The Jakarta Post
It was a bad day for Aan Sawaludin, a resident of Sukaharja village in Cibingbin district, Kuningan regency, West Java, when he drove a car carrying passengers from Cikopo, Tangerang, Banten, on Jan. 15.
Aan and his nine passengers were on their way to Kuningan when he lost control of his Daihatsu Luxio. The vehicle hit the rear of a truck at the 161-kilometer point of the Cipali toll road in Majalengka regency, West Java, killing seven of its passengers.
Results of an analysis commissioned by the Road Accident Rescue and Traffic Accident Analysis (RAR-TAA) team revealed the Luxio had exceeded the legal speed limit of 100 km per hour.
The Cipali toll road crash was one of the worst fatal traffic incidents in Indonesia at the beginning of this year. The crash shows Indonesia remains a country with poor road discipline. It is clearly stated in the 2009 Traffic and Land Transportation Law that the maximum speed limit allowed for vehicles on toll roads is 100 km per hour. This rule is well known and widely understood among motorists. Still, there are rampant violations of speed limits.
“We have traffic rules. The question is: Are we willing and disciplined to implement the rules? If road users uphold traffic rules, I’m sure many accidents can be prevented. So, traffic culture is among major factors contributing to traffic accidents,” the Health Ministry’s health crisis prevention center head, Achmad Yurianto, told The Jakarta Post in a recent interview.
Road traffic accidents are among the leading causes of death by injury. Basic Health Research (Riskesdas) data from 2013 shows an increasing trend in the prevalence of injuries to 8.2 percent from 7.5 percent in 2007.
It further reveals 40.6 percent of total injury cases in Indonesia result from motorcycle accidents, while 40.9 percent cases are injuries from falls. The proportion of injuries caused by land transportation (motorcycles, cars and others) stood at 47.7 percent in 2013, up from 25.9 percent in 2007.
High rate — This diagram shows the high road traffic death rate of World Health Organization (WHO) South-East Asian countries, which stands at 17 per 100,000 people.(WHO -- Global Status Report on Road Safety 2015/File)
In the World Health Organization’s (WHO) South-East Asian region, approximately 316,000 people die due to road traffic injuries every year. In this region, the road traffic death rate stands at 17 per 100,000 people. Thailand has the highest road traffic death rate, at 36.2.
Surprisingly, the number of fatalities from traffic accidents has nothing to do with the number of vehicles because according to the WHO, the road traffic death rate in European countries stands at 9.3 per 100,000 people.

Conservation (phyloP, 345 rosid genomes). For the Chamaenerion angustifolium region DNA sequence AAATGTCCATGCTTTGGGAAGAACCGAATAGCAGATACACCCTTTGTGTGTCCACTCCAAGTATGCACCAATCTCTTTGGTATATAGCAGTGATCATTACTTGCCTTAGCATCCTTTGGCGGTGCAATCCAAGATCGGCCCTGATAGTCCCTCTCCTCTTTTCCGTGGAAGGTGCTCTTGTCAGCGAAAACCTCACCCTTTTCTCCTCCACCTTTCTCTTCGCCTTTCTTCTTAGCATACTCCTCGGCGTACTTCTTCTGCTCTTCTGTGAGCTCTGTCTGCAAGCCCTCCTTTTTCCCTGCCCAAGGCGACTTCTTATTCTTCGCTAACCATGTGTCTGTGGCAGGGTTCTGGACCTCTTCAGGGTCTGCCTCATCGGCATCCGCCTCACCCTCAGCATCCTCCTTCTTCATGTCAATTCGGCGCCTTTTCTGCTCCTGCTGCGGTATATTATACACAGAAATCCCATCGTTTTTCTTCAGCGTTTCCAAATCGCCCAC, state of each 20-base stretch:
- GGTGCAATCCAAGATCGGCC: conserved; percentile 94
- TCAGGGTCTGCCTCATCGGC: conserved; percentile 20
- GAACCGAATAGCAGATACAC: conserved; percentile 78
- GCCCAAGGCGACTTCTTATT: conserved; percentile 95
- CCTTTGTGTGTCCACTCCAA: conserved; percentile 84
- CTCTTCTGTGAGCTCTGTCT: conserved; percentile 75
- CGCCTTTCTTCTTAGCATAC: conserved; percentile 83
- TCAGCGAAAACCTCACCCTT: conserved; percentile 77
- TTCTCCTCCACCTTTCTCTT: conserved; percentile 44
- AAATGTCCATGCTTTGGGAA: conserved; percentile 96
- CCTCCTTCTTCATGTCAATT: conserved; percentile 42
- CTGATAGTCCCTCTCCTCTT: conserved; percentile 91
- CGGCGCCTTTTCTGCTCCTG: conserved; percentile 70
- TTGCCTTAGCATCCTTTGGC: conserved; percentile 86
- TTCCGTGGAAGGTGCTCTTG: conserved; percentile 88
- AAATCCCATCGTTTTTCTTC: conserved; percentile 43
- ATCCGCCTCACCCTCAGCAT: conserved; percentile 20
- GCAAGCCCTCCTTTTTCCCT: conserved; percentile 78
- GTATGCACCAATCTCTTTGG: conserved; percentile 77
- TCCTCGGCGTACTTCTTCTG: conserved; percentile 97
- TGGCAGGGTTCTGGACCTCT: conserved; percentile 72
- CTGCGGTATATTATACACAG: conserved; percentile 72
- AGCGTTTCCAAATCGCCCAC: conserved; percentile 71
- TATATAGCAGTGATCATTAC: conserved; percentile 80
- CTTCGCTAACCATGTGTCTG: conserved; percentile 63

“The number of vehicles is sometimes linked to the number of fatalities. However, it is actually not only about the number of vehicles but also about how disciplined road users are, how safe vehicles are, and how well pedestrians are facilitated. Multiple areas are related to fatalities from traffic accidents,” WHO South-East Asia Regional Office regional adviser for disability, injury prevention and rehabilitation, Patanjali Dev Nayar, said during the Regional Journalists Workshop on Road Safety in Colombo recently.
Few are aware that pedestrians and two other types of road users, namely cyclists and motorcyclists, are the most vulnerable to traffic accidents. They account for 50 percent of total road traffic deaths in the region, while in some countries the figure reaches more than 80 percent.
Even if people are travelling in cars, there are moments when they become pedestrians as well. When someone has to go to a market, for instance, he or she has to park the car before crossing a road, where he or she could be hit by a vehicle.
“In all countries, pedestrians, bicyclists and two-wheeler users are vulnerable road users. If we don’t create safety for these people, it is unlikely a decline in the number of regional deaths could be achieved,” said G. Gururaj, head of the epidemiology department at the WHO Collaborating Centre for Injury Prevention and Safety Promotion.
It should be kept in mind that there is no ‘one size fits all’ solution to fatalities from traffic accidents. Each country must find its own solution.
Global concerns — G. Gururaj (left), head of the epidemiology department at the WHO Collaborating Centre for Injury Prevention and Safety Promotion, alongside WHO South-East Asia Regional Office regional adviser for disability, injury prevention and rehabilitation Patanjali Dev Nayar, discusses fatalities caused by road accidents during the Regional Journalists Workshop on Road Safety in Colombo on Dec. 5.(JP/Elly Burhaini Faizal)